Overfishing Could Be Threatening the Ocean’s Fastest Shark

Shortfin Makos, "torpedoes with teeth," are treasured by fisherman for their fight and their meat.

July 30, 2017 5:00 am
Shortfin Mako Shark
This juvenile mako “came in hot,” says Skerry, and destroyed part of his camera’s housing. Though makos rarely attack humans, the human threat to the sharks is substantial. In 2007 they were classified as vulnerable because of overfishing. (Brian Skerry/National Geographic)

Shortfin makos, the ocean’s fastest sharks, have a storied reputation among fisherman. The sharks can swim up to 35 mph and are tenacious fighters, with a head like a bullet and muscular bodies. Their meat rivals swordfish in quality and their fins are popular in Asia for shark-fin soup.

This combination has made the sharks a valuable commodity, however, and a century of fishing seems to have taken its toll. Scientists have no clear idea how many makos there are left in the Earth’s oceans, and most of the data comes from commercial fishing operations, who historically have underreported the size of their catches.

Shortfin Mako Shark
A juvenile mako shark off the coast of San Diego. Mature mako females bear as few as four young every three years. (Brian Skerry/National Geographic)

For the August issue of National Geographic magazine, journalist Glenn Hodges and photographer Brian Skerry tagged along with scientists trying to fill in the gaps of knowledge about makos.

The sharks got their mythical reputation back in 1926. Zane Grey, author of Tales of the Angler’s Eldorado, New Zealand, caught a mako that weighed 258 pounds. He later wrote that he had never seen anything like it, “every line of this mako showed speed and power.” But it was the 1,200-pounder that the captain of Grey’s boat battled that led to the almost mythical reputation among fishermen.

According to the National Marine Fisheries Service, which regulates fishing in U.S. waters, makos are being fished at a sustainable level. But this is an imprecise measure. Brad Wetherbee, a marine ecologist from the University of Rhode Island, and his team have tagged 49 makos. Twelve have been killed.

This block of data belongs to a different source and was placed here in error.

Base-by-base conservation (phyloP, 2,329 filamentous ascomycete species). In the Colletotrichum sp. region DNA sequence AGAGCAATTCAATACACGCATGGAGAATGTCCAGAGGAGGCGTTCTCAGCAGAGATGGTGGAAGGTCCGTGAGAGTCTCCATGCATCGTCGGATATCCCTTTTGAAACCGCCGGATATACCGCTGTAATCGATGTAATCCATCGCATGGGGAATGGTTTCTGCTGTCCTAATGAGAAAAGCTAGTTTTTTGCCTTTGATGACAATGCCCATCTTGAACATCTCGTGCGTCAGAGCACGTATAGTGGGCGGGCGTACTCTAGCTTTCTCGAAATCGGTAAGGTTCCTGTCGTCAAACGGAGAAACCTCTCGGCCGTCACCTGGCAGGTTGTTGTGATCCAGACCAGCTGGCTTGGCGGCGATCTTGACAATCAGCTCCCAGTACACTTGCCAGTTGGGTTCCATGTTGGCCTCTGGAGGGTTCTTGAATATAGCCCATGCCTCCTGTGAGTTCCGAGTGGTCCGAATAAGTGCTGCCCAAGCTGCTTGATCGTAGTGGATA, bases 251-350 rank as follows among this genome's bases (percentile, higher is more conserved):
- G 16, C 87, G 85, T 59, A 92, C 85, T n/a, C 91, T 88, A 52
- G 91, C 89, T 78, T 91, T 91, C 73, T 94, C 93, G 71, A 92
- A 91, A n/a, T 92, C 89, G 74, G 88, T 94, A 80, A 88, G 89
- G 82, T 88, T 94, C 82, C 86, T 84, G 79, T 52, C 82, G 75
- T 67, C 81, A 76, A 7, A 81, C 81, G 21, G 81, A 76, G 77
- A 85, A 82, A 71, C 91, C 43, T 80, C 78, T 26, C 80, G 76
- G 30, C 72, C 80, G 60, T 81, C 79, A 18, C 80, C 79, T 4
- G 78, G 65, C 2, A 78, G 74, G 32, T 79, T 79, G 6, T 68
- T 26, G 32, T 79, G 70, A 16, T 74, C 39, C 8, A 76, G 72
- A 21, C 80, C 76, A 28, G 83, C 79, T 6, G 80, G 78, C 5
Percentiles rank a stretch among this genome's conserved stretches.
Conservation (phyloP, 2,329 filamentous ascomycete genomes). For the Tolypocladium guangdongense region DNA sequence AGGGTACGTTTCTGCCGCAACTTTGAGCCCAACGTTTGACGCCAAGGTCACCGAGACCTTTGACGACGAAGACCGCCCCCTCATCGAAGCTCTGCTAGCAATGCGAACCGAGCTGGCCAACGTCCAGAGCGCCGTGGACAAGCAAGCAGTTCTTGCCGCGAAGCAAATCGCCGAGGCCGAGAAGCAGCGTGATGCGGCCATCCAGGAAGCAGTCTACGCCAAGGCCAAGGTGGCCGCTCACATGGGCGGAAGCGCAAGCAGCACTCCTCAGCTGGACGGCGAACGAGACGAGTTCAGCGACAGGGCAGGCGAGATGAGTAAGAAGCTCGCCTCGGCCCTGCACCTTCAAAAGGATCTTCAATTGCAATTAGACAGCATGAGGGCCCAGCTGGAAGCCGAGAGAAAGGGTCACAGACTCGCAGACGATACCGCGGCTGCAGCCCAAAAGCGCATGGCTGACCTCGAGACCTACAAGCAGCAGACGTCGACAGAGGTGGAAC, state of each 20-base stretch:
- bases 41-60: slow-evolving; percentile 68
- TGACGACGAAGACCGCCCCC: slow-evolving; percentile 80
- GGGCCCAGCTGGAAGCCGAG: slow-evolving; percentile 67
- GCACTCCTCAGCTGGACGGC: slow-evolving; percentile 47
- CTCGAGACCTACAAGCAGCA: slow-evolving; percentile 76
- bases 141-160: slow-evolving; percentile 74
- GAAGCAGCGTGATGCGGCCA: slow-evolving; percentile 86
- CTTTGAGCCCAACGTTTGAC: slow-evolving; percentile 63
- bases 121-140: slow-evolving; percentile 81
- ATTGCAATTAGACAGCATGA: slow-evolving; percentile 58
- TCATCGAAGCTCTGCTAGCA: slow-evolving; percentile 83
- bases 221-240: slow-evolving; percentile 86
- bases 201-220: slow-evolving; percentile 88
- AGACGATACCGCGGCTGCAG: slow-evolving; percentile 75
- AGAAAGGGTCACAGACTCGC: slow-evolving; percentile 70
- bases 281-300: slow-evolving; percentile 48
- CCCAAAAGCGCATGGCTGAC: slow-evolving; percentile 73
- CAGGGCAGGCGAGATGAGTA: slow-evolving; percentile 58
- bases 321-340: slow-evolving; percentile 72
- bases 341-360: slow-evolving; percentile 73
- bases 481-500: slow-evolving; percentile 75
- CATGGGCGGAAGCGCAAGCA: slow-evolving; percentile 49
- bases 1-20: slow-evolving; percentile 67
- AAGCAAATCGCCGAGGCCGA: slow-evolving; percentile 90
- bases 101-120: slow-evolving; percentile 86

Nat Geo’s Hodges accompanied scientists affiliated with the Guy Harvey Research Institute, which has been tagging and tracking makos in the Atlantic and Gulf of Mexico since 2008. Their goal is to study the sharks’ migratory patterns. Makos in the western North Atlantic Ocean travel northward during the warmer months and then back south as the winter approaches.

Shortfin Mako Shark
Though makos rarely attack humans, the human threat to the sharks is substantial. In 2007, the sharks were classified as vulnerable because of overfishing. (Brian Skerry/National Geographic)

Hodges writes that after Jaws hit theaters in 1975, shark-fishing tournaments popped up along the eastern seaboard. So after he rode along with the Guy Harvey Research Institute team, he went to the Maryland shore for Mako Mania, an annual shark-fishing tournament held at the Bahia Marina in Ocean City.

One of the fisherman told Hodges that a 500-pound thresher shark was caught, and she was pregnant. The tournament staff tried to hide the pups from the crowd after the shark was gutted. Hodges writes that threshers, like makos, are considered “vulnerable” by the International Union for Conservation of Nature. Killing is technically legal, but it “it makes for bad publicity.”

Shortfin Mako Shark
A mako prowls near a drifting clump of kelp off the San Diego coast. (Brian Skerry/National Geographic)

The Fisheries Service attributes most of the mako deaths in the U.S. to recreational fishermen. While it’s too soon to say who is fishing too much and where, Charlie Donilon, a Rhode Island captain who has run shark-fishing charters since 1976, told Hodges he doesn’t need to wait for data.

“I did my share of killing,” he told Hodges. “You’ve got to give back. We just take, take all the time …”

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